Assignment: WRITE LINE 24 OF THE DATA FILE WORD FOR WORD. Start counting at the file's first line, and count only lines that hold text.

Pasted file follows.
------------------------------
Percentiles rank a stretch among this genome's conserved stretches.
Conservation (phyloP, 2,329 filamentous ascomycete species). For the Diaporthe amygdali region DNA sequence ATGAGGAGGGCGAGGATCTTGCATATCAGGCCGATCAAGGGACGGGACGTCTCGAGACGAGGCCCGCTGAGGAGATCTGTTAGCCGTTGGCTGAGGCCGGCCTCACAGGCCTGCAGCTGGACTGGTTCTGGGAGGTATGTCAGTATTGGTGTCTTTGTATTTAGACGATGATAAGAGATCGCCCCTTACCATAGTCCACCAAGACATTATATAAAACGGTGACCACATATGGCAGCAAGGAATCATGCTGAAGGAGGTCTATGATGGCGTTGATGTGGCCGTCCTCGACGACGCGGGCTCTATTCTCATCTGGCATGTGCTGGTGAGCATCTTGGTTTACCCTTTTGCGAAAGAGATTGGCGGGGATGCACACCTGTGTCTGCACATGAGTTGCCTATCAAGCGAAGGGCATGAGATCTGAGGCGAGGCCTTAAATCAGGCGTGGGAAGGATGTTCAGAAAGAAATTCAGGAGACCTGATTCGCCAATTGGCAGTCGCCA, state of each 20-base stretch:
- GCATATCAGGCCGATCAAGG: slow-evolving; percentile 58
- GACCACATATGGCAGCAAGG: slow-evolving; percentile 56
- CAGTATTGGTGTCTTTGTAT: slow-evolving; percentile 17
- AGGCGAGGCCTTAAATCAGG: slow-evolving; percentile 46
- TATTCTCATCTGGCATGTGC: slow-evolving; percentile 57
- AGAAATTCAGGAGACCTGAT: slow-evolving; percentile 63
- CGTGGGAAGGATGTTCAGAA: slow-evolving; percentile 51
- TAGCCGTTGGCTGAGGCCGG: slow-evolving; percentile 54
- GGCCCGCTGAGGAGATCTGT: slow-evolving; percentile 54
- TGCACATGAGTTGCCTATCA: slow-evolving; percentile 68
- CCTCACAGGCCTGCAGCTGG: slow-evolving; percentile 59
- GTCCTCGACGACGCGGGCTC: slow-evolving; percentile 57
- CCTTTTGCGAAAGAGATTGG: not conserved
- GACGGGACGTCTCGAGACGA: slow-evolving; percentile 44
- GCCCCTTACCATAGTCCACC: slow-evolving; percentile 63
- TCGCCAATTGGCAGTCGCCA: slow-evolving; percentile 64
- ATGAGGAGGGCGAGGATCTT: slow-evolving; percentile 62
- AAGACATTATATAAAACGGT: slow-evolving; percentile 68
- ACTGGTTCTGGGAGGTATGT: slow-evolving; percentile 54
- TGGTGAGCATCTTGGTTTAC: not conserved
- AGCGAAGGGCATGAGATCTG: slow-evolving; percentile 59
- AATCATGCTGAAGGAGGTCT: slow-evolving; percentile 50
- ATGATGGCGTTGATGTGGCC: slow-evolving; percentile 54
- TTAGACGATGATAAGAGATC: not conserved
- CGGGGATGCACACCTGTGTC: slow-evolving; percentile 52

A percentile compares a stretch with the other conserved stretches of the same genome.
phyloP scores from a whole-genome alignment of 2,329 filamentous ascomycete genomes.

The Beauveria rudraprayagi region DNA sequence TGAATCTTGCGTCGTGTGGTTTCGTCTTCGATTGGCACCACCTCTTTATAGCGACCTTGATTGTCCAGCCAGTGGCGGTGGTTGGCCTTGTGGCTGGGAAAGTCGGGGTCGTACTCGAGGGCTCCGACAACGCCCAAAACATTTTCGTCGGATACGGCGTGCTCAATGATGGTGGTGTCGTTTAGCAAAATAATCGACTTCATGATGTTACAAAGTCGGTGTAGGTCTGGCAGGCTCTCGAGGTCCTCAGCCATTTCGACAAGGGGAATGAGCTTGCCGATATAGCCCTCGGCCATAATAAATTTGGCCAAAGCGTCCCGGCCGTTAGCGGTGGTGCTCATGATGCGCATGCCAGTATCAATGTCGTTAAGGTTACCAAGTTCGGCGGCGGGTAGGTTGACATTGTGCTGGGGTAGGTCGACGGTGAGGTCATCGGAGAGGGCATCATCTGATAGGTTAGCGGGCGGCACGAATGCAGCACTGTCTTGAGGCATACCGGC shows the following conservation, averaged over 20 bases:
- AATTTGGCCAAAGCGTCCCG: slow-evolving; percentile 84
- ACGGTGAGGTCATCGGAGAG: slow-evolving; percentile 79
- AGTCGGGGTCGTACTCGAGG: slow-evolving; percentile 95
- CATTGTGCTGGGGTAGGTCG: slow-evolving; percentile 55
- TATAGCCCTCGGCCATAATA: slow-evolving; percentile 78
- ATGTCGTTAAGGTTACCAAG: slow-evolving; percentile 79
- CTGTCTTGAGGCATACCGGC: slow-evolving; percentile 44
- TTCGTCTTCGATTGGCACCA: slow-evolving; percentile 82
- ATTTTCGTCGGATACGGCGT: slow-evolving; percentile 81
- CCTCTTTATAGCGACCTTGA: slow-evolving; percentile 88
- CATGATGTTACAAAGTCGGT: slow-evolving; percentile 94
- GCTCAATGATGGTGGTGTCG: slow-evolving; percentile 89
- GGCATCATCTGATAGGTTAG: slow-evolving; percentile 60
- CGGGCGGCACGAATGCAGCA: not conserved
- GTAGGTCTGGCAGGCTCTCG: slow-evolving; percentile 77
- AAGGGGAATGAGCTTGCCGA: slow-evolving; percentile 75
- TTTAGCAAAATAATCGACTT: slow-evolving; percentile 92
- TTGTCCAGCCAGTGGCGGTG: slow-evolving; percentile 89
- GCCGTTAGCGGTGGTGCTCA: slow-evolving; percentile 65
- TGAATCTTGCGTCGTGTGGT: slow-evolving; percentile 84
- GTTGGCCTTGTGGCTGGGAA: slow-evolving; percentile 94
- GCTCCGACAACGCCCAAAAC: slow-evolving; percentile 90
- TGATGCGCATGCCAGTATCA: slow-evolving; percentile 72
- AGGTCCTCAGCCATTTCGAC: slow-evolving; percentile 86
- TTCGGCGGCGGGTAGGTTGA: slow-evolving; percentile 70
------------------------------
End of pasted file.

- AATCATGCTGAAGGAGGTCT: slow-evolving; percentile 50